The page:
Tuesday, December 04, 2007

Future Cars - Camaro Concept

The Camaro concept made its first appearance at the 2006 North American International Auto Show, with styling that wowed the crowd and the styling will not change all that much when the car goes into production. The fifth generation Camaro will be based very closely on the concept, which is powered by a 400 horsepower aliminum small block LS2 V8, has a T56 six speed manual transmission and what GM says is a sophisticated chassis with four wheel independent suspension.

The engine is fitted with Active Fuel Management cylinder deactivation technology to save fuel, enough says GM for the concept to get 30mpg or better.

While the concept does have four seats, the ones in the rear are for very short people only, as there’s not much room in there.

"Millions of people of all ages fell in love with the Camaro for all of the right reasons," said Ed Welburn, GM vice president, global design. "Camaros were beautiful to look at and offered performance that could rival expensive European GTs. Yet they were practical enough to drive every day and priced within the reach of many new car buyers."

And then, after the Camaro coupe came the convertible at the North American International Auto Show in 2007. The production convertible will follow the coupe, with an on-sale date in late 2009. This time the concept came in orange pearl paint, with gunmetal gray racing strips.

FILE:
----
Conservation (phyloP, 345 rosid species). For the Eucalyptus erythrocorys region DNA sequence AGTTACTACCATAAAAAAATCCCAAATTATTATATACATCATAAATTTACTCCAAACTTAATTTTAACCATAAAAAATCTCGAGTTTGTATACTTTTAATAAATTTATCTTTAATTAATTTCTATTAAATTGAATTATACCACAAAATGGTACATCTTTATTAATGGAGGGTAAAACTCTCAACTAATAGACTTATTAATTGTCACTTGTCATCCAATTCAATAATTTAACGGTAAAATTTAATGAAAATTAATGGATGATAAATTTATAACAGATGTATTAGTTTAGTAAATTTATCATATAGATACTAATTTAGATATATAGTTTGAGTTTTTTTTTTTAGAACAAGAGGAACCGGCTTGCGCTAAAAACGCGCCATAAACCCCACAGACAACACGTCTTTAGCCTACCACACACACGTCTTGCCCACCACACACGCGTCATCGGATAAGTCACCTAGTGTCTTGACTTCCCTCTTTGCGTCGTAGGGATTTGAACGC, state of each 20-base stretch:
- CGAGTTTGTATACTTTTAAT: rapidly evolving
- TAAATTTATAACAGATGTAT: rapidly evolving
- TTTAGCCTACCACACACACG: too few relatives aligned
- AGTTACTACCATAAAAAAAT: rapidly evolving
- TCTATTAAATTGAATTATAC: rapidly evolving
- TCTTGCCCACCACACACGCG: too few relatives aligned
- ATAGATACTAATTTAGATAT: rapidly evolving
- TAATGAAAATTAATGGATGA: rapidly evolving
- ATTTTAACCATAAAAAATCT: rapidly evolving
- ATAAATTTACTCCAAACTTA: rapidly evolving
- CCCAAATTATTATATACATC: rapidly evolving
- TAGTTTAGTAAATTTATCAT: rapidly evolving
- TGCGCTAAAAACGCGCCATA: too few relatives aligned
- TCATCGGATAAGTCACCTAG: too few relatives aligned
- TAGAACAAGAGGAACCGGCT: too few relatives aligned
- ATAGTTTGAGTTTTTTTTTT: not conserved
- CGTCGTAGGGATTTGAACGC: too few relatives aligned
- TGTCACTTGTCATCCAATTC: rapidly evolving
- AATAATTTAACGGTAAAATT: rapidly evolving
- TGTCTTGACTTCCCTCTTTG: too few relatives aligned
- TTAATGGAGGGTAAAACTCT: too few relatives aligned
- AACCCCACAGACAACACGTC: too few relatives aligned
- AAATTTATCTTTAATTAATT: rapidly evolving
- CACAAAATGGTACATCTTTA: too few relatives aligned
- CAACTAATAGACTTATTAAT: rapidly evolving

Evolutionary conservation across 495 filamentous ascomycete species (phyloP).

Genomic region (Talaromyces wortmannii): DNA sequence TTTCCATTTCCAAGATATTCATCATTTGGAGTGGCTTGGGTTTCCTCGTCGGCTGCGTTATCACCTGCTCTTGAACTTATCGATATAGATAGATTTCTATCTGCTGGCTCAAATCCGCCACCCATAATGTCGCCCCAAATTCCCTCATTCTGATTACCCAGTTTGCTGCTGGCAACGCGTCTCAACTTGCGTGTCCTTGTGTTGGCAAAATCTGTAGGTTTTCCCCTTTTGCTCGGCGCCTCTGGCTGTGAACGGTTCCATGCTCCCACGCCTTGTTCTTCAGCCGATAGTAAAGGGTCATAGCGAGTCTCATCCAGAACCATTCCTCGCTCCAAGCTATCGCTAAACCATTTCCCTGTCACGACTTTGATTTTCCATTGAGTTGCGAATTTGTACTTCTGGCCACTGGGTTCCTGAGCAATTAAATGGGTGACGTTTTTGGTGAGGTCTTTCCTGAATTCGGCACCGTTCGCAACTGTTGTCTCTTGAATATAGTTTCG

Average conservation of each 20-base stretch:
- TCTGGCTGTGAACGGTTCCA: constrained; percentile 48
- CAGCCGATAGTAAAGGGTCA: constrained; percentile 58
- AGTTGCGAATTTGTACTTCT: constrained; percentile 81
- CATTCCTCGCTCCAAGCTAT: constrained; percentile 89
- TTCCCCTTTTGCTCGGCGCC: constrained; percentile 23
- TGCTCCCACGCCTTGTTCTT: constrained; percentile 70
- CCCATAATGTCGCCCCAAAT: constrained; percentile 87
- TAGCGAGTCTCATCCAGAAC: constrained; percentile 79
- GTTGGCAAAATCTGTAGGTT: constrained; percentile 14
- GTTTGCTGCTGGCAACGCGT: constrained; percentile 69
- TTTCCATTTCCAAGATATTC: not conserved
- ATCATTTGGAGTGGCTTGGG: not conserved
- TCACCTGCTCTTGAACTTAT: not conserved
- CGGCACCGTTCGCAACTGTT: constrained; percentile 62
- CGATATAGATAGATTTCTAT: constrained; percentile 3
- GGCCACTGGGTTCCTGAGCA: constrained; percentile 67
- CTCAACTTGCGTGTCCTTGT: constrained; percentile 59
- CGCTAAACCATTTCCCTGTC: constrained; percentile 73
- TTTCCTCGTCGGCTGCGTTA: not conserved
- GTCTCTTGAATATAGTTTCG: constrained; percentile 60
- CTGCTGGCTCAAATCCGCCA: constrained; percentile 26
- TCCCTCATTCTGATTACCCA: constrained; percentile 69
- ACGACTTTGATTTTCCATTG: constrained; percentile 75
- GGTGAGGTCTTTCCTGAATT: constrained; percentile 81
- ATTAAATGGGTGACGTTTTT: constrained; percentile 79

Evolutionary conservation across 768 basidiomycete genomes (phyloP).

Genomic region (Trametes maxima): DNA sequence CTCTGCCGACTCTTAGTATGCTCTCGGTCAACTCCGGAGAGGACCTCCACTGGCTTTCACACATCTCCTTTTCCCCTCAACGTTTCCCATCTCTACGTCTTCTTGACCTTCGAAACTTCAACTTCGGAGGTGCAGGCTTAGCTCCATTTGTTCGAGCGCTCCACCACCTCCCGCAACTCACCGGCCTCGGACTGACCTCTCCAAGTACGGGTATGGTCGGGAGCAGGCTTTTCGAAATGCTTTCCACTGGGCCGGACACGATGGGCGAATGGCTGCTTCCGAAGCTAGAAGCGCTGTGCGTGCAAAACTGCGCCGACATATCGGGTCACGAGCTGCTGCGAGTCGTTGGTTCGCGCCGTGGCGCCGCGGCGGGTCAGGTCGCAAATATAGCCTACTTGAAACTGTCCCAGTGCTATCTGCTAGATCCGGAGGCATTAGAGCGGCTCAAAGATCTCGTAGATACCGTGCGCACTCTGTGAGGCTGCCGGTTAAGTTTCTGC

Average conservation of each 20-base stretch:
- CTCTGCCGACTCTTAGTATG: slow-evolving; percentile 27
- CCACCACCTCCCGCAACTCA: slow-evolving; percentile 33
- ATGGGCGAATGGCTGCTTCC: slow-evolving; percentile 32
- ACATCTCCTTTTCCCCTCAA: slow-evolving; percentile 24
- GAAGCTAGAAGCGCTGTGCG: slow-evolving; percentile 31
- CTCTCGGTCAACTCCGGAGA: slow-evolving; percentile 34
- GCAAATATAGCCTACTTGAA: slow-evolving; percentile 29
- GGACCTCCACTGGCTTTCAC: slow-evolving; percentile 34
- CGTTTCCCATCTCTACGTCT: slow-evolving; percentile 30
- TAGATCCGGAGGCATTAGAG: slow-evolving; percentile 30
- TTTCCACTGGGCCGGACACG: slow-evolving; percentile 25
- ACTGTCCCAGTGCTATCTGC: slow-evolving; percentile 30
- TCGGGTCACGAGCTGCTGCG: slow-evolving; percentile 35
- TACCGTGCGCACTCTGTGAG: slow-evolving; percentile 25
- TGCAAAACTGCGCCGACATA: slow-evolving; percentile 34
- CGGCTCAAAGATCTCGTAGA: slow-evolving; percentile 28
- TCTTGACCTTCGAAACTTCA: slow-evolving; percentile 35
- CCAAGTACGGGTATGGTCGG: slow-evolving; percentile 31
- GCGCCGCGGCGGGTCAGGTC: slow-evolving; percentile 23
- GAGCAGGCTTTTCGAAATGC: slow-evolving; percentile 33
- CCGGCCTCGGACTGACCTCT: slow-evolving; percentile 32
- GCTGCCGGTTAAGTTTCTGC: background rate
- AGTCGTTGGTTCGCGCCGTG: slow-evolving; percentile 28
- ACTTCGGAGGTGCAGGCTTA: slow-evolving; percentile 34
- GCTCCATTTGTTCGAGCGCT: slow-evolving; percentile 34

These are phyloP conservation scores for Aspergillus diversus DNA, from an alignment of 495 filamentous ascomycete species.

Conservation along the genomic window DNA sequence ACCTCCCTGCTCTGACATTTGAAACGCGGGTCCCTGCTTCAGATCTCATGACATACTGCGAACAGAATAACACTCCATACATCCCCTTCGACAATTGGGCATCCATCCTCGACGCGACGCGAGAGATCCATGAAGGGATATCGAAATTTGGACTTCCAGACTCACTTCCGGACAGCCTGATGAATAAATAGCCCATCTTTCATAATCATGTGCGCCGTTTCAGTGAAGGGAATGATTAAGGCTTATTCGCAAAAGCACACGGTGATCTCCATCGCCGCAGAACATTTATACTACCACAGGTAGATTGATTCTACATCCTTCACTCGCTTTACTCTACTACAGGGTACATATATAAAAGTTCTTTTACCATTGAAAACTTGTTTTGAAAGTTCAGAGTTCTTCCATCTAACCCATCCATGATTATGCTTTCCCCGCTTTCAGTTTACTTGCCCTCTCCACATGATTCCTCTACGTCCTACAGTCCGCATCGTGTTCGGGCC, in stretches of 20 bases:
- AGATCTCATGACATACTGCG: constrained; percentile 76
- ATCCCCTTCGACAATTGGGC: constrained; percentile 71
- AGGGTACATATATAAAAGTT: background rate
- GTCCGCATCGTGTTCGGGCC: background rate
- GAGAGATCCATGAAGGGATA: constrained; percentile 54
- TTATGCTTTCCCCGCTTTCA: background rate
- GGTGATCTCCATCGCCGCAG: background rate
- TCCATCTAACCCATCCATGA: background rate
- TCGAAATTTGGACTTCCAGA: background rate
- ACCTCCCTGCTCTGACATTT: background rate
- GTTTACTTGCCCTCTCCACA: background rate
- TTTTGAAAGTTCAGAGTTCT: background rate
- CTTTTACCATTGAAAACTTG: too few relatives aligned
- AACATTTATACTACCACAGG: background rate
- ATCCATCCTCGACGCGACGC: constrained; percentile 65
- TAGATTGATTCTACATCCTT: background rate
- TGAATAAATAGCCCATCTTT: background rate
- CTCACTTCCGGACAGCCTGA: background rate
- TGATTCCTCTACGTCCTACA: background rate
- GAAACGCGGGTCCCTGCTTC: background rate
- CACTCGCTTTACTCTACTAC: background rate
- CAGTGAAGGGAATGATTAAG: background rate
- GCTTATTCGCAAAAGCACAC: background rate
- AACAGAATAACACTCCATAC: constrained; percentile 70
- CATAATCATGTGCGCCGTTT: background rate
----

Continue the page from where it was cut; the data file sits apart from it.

Tom Peters, General Motors' director of exterior design for rear-wheel-drive and performance vehicles, says they wanted to make the car stand out more: "We opted to go with bright metal accents, as opposed to satin finish, for things like the exhaust tips and fuel filler, and even the rear lights have a polished look. The wheels are different, too. We wanted to do an update of the redline tires from the 1960s, but instead of the red line going around the tire, it's actually on the wheels."

The changes to the concept are obviously around the rear end of the car. Even though the car is a concept it has been engineered to take a folding roof in the trunk. The windshield will be taller on the production version as well. The roof itself is not fitted, and there’s the possibility that a hard top folding roof may be on the production car.

And by the way, it seems that the story of Bob Lutz walking in on the team developing the Camaro concept when it was close to its completion and simply saying ‘no’ and then walking out again was slightly incorrect. It was actually General Motors' Chairman and CEO, Rick Wagoner who ordered a redesign at the last minute. Apparently the design was far too closely styled after classic Camaros.